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Clin Geriatr Med. 2005 Feb;21(1):223-38, xi.

Limitation of treatment at the end-of-life: withholding and withdrawal.

Author information

1
Center for the Study of Bioethics, Medical College of Wisconsin, 8701 Watertown Plank Road, Milwaukee, WI 53226-0509, USA. aderse@mcw.edu

Abstract

Most deaths in the United States occur under the care of a physician. In most of these cases, decisions must be made about whether to initiate and continue or withdraw life-sustaining medical technology, such as cardiopulmonary resuscitation, ventilation, nutrition and hydration, dialysis, transfusions, and antibiotics. All are part of a medical technological armamentarium that should be used when the goal of treatment is a cure. When a cure is not possible or appropriate, these medical technologies should be withdrawn or withheld. The circumstances in which end of life treatment may be ethically and legally limited through withholding or withdrawal are discussed.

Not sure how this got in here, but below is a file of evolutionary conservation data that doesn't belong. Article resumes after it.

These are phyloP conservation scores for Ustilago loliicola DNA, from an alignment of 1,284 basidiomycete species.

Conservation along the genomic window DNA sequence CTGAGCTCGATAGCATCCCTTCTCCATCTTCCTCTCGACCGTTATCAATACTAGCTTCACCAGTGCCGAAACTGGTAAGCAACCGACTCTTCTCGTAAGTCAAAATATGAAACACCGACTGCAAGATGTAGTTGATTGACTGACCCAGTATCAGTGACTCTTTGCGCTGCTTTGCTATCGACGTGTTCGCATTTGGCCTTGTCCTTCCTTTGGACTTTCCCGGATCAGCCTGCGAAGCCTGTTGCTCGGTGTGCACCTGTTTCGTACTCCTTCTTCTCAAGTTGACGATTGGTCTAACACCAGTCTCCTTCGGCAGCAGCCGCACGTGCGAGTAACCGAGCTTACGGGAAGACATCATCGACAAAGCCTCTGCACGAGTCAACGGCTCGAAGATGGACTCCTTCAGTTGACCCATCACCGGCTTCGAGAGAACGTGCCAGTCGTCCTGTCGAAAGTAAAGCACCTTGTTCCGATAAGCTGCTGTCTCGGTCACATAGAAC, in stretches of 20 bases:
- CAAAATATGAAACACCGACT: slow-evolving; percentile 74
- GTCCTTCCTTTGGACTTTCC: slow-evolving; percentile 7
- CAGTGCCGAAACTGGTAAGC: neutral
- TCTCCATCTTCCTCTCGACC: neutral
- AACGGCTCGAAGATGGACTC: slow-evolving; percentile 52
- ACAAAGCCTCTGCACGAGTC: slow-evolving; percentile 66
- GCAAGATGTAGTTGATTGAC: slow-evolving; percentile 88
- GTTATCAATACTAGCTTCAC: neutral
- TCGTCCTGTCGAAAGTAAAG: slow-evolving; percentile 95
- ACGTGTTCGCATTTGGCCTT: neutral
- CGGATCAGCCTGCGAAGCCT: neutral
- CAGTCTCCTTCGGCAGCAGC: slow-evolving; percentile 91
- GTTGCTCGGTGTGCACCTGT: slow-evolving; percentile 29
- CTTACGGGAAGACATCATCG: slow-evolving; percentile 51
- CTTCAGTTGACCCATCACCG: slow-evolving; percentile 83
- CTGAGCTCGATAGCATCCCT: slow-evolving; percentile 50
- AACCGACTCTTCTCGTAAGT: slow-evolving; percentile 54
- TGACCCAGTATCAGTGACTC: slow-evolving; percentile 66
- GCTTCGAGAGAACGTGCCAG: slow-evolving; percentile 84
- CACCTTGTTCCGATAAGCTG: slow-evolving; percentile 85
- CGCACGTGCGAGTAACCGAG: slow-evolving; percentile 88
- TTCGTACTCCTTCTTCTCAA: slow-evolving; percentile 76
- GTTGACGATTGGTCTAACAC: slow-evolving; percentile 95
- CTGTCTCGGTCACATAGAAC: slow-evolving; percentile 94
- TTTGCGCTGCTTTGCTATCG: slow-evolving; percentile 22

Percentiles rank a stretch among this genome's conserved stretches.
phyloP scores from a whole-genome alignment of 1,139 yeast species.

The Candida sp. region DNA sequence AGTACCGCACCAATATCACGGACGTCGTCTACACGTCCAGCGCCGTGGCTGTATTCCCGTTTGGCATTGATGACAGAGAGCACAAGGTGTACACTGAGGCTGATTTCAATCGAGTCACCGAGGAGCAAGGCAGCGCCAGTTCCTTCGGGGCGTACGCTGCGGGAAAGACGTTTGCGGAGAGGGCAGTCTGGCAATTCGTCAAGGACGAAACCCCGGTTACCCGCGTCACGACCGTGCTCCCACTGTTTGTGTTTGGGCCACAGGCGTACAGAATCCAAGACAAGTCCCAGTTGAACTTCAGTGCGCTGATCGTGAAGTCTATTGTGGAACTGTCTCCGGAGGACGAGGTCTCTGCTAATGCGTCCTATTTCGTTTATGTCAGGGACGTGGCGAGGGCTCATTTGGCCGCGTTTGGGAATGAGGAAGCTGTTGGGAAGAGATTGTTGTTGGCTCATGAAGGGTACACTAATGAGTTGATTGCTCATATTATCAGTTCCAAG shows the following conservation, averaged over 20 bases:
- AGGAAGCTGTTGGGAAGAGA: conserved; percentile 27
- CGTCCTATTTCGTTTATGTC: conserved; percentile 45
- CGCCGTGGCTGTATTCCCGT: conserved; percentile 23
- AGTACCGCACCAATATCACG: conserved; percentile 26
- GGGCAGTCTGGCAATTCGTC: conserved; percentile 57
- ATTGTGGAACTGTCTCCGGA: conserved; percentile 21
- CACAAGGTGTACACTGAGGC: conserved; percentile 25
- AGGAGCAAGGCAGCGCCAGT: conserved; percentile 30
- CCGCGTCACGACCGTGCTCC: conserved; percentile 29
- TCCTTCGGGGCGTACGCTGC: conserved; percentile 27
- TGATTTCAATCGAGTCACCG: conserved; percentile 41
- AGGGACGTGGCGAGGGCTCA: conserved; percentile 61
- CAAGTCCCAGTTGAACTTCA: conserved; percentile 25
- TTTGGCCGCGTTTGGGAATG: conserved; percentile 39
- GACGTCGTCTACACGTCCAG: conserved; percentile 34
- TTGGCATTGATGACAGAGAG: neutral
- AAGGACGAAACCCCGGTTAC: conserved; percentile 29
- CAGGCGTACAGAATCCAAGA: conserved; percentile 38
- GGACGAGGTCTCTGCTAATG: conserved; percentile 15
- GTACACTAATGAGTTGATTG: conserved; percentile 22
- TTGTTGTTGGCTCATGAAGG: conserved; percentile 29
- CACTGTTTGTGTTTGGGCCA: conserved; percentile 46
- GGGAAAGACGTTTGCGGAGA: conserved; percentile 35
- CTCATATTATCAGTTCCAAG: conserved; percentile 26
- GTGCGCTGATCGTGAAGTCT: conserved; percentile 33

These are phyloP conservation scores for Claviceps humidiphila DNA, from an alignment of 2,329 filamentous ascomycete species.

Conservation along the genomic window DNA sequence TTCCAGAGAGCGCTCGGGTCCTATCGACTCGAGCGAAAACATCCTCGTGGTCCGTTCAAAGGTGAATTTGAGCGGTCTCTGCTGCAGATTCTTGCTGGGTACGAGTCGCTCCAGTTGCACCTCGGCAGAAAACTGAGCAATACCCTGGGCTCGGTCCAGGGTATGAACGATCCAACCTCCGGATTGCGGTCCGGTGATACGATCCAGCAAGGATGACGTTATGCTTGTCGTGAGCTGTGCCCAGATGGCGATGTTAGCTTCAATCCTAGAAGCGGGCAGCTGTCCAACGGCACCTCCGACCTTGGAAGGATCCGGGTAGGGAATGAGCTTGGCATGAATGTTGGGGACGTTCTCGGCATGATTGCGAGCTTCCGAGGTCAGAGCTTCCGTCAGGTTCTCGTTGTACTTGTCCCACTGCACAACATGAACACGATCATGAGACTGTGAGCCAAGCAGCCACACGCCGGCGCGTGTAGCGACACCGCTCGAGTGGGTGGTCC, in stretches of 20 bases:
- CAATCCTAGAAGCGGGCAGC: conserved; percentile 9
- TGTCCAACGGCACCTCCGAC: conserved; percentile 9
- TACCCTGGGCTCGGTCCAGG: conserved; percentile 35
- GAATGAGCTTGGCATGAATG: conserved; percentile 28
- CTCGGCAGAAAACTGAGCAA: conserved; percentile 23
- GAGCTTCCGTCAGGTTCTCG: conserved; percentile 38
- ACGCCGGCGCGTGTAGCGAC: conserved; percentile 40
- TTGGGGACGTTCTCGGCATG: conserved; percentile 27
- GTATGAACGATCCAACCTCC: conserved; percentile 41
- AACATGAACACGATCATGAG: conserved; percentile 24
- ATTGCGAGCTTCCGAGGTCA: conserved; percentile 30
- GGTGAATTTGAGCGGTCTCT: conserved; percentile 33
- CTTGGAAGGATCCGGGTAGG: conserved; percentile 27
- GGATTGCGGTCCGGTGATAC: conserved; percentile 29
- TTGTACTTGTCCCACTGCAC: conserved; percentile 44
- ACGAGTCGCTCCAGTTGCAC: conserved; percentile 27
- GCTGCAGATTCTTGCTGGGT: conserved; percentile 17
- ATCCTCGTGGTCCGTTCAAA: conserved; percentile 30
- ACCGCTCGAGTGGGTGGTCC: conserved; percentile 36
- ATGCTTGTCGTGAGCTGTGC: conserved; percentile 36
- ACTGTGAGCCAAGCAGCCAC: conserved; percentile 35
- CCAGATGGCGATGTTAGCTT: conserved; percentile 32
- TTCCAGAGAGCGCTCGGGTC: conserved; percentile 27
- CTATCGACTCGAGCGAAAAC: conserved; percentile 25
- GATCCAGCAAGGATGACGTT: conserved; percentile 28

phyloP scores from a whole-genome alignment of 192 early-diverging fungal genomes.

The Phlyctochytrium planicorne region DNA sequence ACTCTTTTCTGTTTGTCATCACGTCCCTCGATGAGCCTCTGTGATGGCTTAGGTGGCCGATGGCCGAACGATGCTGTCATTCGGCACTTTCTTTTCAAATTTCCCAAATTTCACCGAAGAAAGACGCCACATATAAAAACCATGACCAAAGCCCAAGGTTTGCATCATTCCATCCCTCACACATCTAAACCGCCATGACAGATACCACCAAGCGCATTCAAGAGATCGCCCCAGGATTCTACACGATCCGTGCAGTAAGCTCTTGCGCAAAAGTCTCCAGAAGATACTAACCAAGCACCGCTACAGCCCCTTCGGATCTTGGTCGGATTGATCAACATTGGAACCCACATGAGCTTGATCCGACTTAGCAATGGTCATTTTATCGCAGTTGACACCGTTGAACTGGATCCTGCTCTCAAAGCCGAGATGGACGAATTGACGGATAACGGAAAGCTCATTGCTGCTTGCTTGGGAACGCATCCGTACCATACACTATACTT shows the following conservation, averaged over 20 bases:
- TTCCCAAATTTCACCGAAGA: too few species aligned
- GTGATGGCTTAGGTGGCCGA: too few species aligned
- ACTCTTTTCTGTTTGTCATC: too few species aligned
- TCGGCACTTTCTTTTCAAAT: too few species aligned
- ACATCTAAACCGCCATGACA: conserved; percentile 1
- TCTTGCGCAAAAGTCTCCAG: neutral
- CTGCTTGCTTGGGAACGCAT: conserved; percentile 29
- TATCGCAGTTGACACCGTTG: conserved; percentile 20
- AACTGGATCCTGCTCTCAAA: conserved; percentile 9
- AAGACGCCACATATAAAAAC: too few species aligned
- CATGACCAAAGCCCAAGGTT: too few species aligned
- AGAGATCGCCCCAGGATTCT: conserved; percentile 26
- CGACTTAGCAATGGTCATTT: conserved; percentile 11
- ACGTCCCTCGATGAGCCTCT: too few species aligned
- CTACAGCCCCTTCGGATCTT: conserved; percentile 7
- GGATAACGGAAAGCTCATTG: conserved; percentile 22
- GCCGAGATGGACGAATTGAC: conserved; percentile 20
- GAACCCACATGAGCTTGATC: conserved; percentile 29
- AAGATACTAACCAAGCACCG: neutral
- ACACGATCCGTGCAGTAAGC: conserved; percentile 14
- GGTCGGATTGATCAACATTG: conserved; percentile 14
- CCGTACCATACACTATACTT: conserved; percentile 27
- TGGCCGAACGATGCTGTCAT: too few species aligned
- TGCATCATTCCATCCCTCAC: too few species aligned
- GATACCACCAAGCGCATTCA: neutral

PMID:
15639048
DOI:
10.1016/j.cger.2004.08.007
[Indexed for MEDLINE]

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